Yoga: It’s good for the mind, body, and soul, right? Numerous studies have been published boasting the profound impact the practice can have on our daily lives, including decreased stress levels, pain management, and toned muscles.
Yoga has started to catch on—not only with the general populace, but also with celebrities who seek to keep their bodies fit and healthy. With nearly two decades of industry experience behind her, Mandy Ingber—the fitness and wellness expert best known for helping clients like Jennifer Aniston and Kate Beckinsale stay in top-notch shape—offers a few words of advice to those of us looking to incorporate yoga and exercise into our everyday routines.
What inspired you to begin teaching healthful practices?
My childhood was primed with health and wellness, as well as progressive education. My father was always questing and questioning, and after some back issues with slipped discs, he heard that his condition could be helped and cured with diet and fitness. He brought yoga and cycling, amongst other physical practices, and meditation into my life in the early ‘70s. We became vegans and strictly macrobiotic; in fact, he hired a macrobiotic expert to teach my mother how to diagnose and create healing meals for each member of the family—teaching that food is your best medicine.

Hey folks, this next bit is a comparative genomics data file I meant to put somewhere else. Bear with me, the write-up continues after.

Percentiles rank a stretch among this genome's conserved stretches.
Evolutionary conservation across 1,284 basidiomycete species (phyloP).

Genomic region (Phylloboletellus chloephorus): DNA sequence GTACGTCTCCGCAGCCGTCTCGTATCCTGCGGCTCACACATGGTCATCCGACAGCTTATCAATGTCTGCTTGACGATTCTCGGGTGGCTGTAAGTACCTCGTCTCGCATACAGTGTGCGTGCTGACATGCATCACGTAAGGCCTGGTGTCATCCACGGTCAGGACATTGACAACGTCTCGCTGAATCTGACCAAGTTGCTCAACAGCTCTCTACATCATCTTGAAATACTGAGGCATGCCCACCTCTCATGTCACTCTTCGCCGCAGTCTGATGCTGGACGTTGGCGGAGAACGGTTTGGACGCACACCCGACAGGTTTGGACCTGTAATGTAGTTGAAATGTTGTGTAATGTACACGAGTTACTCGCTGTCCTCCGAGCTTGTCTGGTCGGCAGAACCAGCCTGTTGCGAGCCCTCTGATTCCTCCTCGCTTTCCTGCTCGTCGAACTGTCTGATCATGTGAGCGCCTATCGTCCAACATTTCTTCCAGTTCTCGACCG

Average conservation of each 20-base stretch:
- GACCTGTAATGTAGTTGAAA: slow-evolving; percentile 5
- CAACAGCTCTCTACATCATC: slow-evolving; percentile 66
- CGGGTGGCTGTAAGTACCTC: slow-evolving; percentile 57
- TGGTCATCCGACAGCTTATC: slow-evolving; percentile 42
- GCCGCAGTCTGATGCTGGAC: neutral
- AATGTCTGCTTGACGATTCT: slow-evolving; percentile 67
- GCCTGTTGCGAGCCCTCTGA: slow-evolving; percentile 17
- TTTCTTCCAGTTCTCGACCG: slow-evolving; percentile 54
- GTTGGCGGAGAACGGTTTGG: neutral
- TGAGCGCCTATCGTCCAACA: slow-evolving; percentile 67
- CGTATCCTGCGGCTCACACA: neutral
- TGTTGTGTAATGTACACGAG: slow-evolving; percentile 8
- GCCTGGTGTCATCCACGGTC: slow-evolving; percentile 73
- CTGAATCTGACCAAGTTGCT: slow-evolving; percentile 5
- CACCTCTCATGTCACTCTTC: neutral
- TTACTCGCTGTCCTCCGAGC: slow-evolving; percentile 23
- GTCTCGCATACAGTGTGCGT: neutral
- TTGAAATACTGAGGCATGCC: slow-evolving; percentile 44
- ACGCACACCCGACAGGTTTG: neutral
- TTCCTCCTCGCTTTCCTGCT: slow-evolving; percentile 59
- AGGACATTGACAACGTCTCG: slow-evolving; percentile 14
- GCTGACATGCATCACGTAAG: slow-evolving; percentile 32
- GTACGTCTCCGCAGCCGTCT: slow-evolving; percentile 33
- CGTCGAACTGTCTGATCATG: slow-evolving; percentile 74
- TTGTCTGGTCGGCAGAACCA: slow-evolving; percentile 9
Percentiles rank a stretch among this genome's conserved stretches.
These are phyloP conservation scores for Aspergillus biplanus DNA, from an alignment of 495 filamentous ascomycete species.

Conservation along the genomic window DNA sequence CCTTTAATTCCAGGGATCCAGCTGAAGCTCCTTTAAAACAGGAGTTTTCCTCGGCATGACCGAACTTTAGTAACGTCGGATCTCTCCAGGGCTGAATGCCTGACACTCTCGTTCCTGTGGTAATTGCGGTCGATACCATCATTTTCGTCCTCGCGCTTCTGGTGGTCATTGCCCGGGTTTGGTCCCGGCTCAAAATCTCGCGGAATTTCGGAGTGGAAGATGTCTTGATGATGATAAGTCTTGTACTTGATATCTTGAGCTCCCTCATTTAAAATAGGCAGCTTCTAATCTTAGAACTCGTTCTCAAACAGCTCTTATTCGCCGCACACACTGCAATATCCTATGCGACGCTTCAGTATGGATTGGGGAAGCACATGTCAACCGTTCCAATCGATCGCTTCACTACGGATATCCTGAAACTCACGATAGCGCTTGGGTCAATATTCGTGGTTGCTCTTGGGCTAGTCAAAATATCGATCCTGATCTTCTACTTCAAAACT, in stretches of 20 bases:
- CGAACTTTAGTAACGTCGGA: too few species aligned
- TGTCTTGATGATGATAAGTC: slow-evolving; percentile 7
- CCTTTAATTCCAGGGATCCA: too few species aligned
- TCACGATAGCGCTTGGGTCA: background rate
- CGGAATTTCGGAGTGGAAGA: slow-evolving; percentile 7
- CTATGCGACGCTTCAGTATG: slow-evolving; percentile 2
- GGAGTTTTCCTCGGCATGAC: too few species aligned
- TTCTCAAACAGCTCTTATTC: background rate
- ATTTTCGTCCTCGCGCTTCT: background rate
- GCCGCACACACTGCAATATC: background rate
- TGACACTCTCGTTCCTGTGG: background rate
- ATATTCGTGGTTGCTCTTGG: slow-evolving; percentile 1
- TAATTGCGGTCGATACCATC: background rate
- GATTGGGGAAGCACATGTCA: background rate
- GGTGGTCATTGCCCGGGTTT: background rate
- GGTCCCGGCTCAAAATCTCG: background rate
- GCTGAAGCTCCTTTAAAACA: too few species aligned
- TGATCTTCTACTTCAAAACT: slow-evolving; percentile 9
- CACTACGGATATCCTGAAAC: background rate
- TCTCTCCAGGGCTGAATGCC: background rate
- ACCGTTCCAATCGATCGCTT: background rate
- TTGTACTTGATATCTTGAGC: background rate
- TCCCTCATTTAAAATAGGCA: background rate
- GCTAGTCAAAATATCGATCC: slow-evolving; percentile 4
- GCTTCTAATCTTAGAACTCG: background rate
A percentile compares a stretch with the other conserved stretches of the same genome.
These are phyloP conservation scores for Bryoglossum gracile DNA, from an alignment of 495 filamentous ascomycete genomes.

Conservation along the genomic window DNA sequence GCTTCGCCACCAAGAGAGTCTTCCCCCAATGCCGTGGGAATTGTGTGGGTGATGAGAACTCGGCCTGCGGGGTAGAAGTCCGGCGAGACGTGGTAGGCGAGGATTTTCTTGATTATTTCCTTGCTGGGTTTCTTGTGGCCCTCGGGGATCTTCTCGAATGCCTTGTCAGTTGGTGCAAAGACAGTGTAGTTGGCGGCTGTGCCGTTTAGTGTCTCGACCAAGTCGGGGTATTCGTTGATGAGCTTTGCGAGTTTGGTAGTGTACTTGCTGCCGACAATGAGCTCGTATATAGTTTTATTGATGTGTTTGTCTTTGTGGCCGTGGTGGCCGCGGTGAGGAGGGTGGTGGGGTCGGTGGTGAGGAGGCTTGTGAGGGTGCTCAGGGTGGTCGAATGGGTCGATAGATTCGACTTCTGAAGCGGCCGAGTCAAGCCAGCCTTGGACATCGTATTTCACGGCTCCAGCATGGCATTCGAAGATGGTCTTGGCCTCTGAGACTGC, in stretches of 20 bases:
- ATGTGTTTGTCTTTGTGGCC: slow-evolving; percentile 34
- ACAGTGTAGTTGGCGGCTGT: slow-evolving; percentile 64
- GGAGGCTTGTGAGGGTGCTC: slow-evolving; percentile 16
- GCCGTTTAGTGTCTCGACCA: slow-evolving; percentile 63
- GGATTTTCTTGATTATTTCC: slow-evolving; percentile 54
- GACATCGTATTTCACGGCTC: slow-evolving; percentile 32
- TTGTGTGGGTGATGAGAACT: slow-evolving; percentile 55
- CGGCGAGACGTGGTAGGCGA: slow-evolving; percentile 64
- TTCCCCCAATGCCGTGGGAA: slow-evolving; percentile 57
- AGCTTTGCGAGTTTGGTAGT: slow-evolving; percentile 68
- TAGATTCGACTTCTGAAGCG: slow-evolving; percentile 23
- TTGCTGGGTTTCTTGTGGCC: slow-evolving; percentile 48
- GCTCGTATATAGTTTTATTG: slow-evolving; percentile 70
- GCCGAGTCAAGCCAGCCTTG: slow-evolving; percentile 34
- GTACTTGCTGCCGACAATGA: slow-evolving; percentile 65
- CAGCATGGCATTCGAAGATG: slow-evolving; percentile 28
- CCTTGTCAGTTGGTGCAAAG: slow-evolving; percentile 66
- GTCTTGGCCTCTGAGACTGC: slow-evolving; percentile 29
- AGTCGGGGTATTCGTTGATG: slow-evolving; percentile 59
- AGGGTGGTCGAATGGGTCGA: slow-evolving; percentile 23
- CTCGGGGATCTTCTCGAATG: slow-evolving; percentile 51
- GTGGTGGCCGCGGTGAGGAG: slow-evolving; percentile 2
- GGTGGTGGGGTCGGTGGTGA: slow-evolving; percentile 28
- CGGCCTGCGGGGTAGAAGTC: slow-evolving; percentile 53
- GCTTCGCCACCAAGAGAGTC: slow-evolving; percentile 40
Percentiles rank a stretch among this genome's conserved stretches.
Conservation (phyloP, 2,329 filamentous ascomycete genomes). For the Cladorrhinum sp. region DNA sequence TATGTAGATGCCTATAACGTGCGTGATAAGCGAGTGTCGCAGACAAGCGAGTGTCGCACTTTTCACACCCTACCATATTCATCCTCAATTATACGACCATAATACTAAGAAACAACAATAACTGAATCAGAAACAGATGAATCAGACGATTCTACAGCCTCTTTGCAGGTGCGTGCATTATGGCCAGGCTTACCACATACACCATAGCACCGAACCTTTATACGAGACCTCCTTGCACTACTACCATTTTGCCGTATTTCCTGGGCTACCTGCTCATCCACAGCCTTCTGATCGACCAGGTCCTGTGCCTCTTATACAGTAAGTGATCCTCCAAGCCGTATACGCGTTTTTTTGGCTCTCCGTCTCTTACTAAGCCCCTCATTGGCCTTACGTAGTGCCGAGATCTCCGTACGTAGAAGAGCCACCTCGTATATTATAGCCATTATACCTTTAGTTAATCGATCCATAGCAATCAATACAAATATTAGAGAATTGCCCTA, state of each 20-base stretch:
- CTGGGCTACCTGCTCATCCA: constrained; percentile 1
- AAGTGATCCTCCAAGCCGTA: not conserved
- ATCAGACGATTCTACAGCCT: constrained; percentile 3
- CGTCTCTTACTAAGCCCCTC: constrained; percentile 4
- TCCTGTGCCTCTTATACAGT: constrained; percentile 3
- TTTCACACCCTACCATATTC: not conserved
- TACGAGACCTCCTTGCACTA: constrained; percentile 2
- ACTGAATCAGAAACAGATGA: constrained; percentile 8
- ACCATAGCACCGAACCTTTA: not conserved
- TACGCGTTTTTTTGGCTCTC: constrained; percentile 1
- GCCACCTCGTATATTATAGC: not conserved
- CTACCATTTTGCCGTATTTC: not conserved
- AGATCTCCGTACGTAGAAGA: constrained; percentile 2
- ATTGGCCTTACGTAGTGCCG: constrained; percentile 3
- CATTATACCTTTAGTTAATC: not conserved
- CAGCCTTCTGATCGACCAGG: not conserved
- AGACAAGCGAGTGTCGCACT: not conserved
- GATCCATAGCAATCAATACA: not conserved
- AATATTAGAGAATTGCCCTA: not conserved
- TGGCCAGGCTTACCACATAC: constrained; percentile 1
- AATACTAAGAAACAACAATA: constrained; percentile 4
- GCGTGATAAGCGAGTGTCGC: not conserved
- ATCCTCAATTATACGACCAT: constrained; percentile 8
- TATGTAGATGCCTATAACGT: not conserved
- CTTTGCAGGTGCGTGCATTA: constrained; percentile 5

Initially, yoga and diet were ways to connect with my father. I wanted his approval and appreciation.
I never intended for what I learned throughout my childhood to become my practice and my profession, but I gathered a lot of information and experience along the way—the least of which was my own obsession with my body. I developed an eating disorder as a young girl, about age 11. Later, in my early 20s, I allowed myself a lot of slack. I then refocused my obsessive nature toward “being healthy” rather than “being perfect.” I had played with shifting my perspective and positive self-talk over the years and decided to embrace myself in my “imperfect” state.
As I sometimes say, the reasons we begin things may not be healthy, but along the way they may be the antidote for our needs.